HIGH POINT — A longtime south High Point restaurant has closed its doors for good, another casualty of the coronavirus pandemic.
The Pizza Inn at 110 W. Fairfield Road initially closed March 11 with the intention of reopening, but it recently made the closure permanent and removed the signs from the building.
“It never fully recovered from the COVID pandemic,” owner William Simmons said. “It was running about 70% of previous sales and had a very hard time having any help — no employees.”
The restaurant, which was popular for its pizza buffet, originally opened in 1981.
Simmons, who also owns and operates a Pizza Inn in Shelby, took over as franchisee in 2010.
He said the restaurant managed to stay open a full year after the onset of the pandemic in March 2020 but did only about 20% of its normal amount of business, being limited to takeout service much of that time.
Simmons said he is not aware of any plans to open another Pizza Inn in the area.
“I’m 68 and fixing to retire in about a year and a half,” he said. “Personally, I won’t be doing any of them. There might be someone else who comes in. At one point, Pizza Inn corporate talked about buying that location, but it fell through at the very end.”
The pizza chain was founded in 1958 and is now a subsidiary of Rave Restaurant Group of Dallas, which owns, operates and franchises more than 230 Pie Five Pizza, Pizza Inn and PIE restaurants.
High Point was the only Triad Pizza Inn location, according to the chain’s website. The closest remaining restaurant is in Durham.
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HIGH POINT — The local unemployment rate in February hit its lowest point since the onset of the COVID-19 pandemic, and the state’s latest report on local unemployment rates across the state offers hope that employers may be starting to put the pandemic’s effect on the economy in the rearview mirror.
The city of High Point’s unemployment rate dropped from 7.5% in January to 7.2% in February, the lowest since last spring’s shutdowns caused the rate to spike to 16.3% in April 2020.
The N.C. Department of Commerce reported Wednesday that jobless levels fell in 96 of the state’s 100 counties, increased in three and remained unchanged in one.
Job gains were steady locally and across the state in a range of workforce categories. The number of workers employed statewide increased in February by 46,644
to 4.72 million, while the number unemployed decreased by 14,589 to 281,902, according to the state Commerce Department.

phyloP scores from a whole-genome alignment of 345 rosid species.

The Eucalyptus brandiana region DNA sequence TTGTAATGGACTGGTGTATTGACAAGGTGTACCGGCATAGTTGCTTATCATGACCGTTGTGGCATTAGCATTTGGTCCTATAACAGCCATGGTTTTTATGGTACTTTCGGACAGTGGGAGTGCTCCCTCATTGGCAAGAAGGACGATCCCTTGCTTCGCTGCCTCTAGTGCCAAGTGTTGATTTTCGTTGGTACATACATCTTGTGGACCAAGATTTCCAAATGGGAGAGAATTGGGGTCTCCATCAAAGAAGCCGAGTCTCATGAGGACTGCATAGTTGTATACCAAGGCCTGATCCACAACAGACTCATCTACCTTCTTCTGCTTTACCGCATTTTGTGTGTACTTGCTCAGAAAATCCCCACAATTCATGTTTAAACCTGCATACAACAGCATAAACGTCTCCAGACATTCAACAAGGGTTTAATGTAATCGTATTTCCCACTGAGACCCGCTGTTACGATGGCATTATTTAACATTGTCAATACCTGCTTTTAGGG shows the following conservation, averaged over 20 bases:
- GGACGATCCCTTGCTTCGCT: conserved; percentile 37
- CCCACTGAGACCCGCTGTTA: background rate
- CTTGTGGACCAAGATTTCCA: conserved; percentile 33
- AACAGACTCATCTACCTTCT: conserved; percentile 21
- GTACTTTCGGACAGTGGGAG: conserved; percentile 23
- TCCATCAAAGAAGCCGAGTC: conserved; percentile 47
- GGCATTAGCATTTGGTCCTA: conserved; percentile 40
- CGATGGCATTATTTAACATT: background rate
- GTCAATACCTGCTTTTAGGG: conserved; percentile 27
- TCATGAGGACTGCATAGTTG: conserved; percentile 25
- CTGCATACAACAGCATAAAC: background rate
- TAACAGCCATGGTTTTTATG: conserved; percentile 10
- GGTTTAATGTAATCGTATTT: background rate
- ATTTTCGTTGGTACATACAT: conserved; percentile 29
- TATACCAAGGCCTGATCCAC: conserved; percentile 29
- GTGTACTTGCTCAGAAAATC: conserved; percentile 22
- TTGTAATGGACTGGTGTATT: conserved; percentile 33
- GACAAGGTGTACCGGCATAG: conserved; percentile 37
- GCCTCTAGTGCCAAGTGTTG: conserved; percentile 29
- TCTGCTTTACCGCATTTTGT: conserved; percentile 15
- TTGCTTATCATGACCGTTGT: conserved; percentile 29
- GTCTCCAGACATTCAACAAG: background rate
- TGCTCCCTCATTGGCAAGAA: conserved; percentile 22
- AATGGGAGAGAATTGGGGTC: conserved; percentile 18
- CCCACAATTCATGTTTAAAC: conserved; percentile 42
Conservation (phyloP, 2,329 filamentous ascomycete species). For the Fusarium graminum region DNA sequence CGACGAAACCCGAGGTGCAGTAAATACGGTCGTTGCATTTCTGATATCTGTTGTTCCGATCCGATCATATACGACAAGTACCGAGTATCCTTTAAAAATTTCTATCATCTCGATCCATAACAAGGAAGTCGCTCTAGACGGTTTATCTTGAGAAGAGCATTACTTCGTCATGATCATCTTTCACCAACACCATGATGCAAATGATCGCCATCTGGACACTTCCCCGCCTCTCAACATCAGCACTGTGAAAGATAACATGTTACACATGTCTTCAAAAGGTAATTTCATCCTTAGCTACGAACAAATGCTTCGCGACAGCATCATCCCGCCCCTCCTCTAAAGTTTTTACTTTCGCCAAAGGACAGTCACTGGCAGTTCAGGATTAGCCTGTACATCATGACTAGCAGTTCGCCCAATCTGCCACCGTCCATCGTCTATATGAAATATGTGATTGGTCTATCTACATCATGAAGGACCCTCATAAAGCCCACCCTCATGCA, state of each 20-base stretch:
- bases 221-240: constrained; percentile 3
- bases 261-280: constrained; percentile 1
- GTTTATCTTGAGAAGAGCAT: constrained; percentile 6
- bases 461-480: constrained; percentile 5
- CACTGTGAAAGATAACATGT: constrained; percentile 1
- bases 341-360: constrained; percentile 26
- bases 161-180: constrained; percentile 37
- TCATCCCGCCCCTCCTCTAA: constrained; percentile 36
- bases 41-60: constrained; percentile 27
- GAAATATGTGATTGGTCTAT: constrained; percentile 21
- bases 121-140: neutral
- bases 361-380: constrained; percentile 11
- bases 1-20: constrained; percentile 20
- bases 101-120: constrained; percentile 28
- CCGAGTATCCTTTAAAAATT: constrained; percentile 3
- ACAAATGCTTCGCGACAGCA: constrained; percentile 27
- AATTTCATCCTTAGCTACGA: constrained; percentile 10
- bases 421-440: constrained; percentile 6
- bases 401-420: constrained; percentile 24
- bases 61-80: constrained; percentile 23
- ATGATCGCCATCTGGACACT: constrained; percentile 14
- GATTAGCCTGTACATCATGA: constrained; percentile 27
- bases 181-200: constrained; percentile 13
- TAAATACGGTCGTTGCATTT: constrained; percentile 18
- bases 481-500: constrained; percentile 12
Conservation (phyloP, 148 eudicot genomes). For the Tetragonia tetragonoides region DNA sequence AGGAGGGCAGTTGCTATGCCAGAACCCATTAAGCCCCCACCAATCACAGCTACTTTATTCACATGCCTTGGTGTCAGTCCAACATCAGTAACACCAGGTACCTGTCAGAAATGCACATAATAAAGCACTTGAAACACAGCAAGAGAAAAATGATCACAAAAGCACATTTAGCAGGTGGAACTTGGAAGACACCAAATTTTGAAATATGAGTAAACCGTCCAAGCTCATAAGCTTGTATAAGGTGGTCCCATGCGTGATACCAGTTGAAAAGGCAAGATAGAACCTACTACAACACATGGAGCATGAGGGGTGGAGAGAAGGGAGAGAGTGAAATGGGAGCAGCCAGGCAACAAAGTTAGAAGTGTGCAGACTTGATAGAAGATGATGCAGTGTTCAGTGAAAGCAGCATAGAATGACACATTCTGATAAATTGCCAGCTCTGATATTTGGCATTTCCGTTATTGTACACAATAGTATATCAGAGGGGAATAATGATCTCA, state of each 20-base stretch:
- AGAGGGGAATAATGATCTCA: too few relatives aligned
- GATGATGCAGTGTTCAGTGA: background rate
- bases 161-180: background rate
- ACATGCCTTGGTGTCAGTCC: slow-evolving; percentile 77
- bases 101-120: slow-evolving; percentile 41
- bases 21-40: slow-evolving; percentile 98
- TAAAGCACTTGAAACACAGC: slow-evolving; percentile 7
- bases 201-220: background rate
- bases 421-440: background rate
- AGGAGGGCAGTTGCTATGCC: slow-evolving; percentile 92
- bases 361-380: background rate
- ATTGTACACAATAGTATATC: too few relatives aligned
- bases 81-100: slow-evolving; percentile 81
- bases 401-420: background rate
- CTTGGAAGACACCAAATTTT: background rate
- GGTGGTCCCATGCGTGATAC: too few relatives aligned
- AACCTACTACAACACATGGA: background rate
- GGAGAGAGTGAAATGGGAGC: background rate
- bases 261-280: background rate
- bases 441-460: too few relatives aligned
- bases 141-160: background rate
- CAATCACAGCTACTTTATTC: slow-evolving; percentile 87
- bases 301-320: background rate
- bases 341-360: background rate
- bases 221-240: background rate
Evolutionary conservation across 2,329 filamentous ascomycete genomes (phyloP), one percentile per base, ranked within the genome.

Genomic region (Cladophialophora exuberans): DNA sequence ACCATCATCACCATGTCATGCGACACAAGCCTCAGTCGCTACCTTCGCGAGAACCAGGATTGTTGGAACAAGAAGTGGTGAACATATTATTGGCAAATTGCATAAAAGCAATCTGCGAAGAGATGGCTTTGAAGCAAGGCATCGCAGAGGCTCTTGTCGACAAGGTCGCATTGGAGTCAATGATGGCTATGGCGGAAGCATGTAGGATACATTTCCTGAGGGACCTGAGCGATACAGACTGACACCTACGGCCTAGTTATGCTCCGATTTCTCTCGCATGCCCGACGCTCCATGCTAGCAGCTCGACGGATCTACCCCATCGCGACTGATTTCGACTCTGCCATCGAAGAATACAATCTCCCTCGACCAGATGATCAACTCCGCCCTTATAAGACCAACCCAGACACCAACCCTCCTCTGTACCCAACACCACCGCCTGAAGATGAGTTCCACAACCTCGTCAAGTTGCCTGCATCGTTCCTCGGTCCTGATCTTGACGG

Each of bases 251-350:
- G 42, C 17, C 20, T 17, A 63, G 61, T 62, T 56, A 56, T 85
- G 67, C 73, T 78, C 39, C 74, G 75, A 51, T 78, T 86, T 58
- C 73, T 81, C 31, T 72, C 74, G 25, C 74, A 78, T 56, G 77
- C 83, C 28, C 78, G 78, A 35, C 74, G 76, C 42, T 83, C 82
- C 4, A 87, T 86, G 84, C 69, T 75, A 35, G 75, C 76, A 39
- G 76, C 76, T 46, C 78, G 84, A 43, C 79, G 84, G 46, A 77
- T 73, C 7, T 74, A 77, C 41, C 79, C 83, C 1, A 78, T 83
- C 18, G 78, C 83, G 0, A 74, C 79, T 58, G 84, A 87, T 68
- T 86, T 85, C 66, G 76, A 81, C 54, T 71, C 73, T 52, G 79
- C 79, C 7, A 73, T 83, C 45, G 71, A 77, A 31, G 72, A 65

The better job creation during February may reflect business confidence in the direction of the pandemic as vaccinations steadily increase, said Mike McCully, associate professor of economics at High Point University.
“It seems that businesses are seeing the light at the end of the tunnel,” he said.
One encouraging sign for the local job market is the rise in construction employment, a sector whose impact ripples throughout the economy,
“As we move into spring and summer, construction will continue to ramp up,” McCully told The High Point Enterprise. “We can also expect increased consumer confidence, since vaccination rates are rising.”
Another encouraging sign is the increase in temporary hiring, which may serve as an indicator for full-time jobs, McCully said.
“As businesses see confidence in the economy rising, they will convert temp jobs into permanent ones,” he said.
Despite the improvement in February, yearly employment figures still show the toll the pandemic has taken on the economy and job market. The February 2021 unemployment rates were higher than the February 2020 rates in all 15 of the state’s metropolitan areas and all but one of the state’s counties, the Commerce Department reports.
Since February 2020, the number of workers employed statewide decreased by 215,747, while the number unemployed increased by 107,577.
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GUILFORD COUNTY — Middle and high school students in Guilford County Schools will begin attending class five days a week later this month, the school system announced Wednesday.
Middle and high school students have been attending classes two days a week in person and three days a week remotely since earlier this year. Students in sixth through 12th grade will start attending in-person five days a week on April 19.
Elementary school students already have been learning in person five days a week.
“Our goal has always been to educate the maximum number of students in person for the greatest amount of time possible while keeping students and staff healthy and safe,” said Superintendent Sharon Contreras.
Students who are enrolled in a virtual school or who learn remotely through their home schools will remain on that plan through the end of the academic year. The district isn’t accepting new requests for in-person learning.